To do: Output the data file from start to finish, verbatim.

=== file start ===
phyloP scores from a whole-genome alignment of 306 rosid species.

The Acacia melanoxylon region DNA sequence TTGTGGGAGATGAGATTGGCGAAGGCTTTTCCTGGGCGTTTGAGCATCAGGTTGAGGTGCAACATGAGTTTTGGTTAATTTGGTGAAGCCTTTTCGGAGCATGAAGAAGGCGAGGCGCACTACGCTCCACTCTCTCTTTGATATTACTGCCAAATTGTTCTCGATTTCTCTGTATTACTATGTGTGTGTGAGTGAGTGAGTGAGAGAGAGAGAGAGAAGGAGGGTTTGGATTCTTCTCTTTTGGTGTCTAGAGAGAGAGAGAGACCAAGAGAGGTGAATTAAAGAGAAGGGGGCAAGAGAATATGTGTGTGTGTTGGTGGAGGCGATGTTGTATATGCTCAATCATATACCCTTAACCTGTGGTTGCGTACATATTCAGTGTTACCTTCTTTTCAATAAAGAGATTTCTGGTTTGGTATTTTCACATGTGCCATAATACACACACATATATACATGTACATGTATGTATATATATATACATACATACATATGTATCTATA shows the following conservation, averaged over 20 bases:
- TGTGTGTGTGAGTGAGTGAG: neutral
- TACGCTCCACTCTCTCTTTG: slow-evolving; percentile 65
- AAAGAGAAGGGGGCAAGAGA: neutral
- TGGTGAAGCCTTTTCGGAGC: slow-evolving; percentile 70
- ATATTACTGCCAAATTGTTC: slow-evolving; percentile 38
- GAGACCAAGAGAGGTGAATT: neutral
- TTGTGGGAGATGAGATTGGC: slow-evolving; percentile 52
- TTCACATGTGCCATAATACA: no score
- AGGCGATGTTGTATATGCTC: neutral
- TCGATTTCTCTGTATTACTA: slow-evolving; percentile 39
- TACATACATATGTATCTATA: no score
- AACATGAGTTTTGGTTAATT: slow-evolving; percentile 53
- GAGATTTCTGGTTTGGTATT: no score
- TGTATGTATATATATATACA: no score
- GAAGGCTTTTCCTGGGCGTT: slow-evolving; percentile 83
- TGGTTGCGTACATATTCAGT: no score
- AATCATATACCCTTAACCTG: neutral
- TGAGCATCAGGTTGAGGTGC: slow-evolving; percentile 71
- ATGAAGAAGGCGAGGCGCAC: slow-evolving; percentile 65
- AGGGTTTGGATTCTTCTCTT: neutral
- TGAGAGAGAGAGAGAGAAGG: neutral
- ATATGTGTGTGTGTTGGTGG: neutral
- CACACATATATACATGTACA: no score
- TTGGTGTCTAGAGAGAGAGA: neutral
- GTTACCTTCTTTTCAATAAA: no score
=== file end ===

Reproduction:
phyloP scores from a whole-genome alignment of 306 rosid species.

The Acacia melanoxylon region DNA sequence TTGTGGGAGATGAGATTGGCGAAGGCTTTTCCTGGGCGTTTGAGCATCAGGTTGAGGTGCAACATGAGTTTTGGTTAATTTGGTGAAGCCTTTTCGGAGCATGAAGAAGGCGAGGCGCACTACGCTCCACTCTCTCTTTGATATTACTGCCAAATTGTTCTCGATTTCTCTGTATTACTATGTGTGTGTGAGTGAGTGAGTGAGAGAGAGAGAGAGAAGGAGGGTTTGGATTCTTCTCTTTTGGTGTCTAGAGAGAGAGAGAGACCAAGAGAGGTGAATTAAAGAGAAGGGGGCAAGAGAATATGTGTGTGTGTTGGTGGAGGCGATGTTGTATATGCTCAATCATATACCCTTAACCTGTGGTTGCGTACATATTCAGTGTTACCTTCTTTTCAATAAAGAGATTTCTGGTTTGGTATTTTCACATGTGCCATAATACACACACATATATACATGTACATGTATGTATATATATATACATACATACATATGTATCTATA shows the following conservation, averaged over 20 bases:
- TGTGTGTGTGAGTGAGTGAG: neutral
- TACGCTCCACTCTCTCTTTG: slow-evolving; percentile 65
- AAAGAGAAGGGGGCAAGAGA: neutral
- TGGTGAAGCCTTTTCGGAGC: slow-evolving; percentile 70
- ATATTACTGCCAAATTGTTC: slow-evolving; percentile 38
- GAGACCAAGAGAGGTGAATT: neutral
- TTGTGGGAGATGAGATTGGC: slow-evolving; percentile 52
- TTCACATGTGCCATAATACA: no score
- AGGCGATGTTGTATATGCTC: neutral
- TCGATTTCTCTGTATTACTA: slow-evolving; percentile 39
- TACATACATATGTATCTATA: no score
- AACATGAGTTTTGGTTAATT: slow-evolving; percentile 53
- GAGATTTCTGGTTTGGTATT: no score
- TGTATGTATATATATATACA: no score
- GAAGGCTTTTCCTGGGCGTT: slow-evolving; percentile 83
- TGGTTGCGTACATATTCAGT: no score
- AATCATATACCCTTAACCTG: neutral
- TGAGCATCAGGTTGAGGTGC: slow-evolving; percentile 71
- ATGAAGAAGGCGAGGCGCAC: slow-evolving; percentile 65
- AGGGTTTGGATTCTTCTCTT: neutral
- TGAGAGAGAGAGAGAGAAGG: neutral
- ATATGTGTGTGTGTTGGTGG: neutral
- CACACATATATACATGTACA: no score
- TTGGTGTCTAGAGAGAGAGA: neutral
- GTTACCTTCTTTTCAATAAA: no score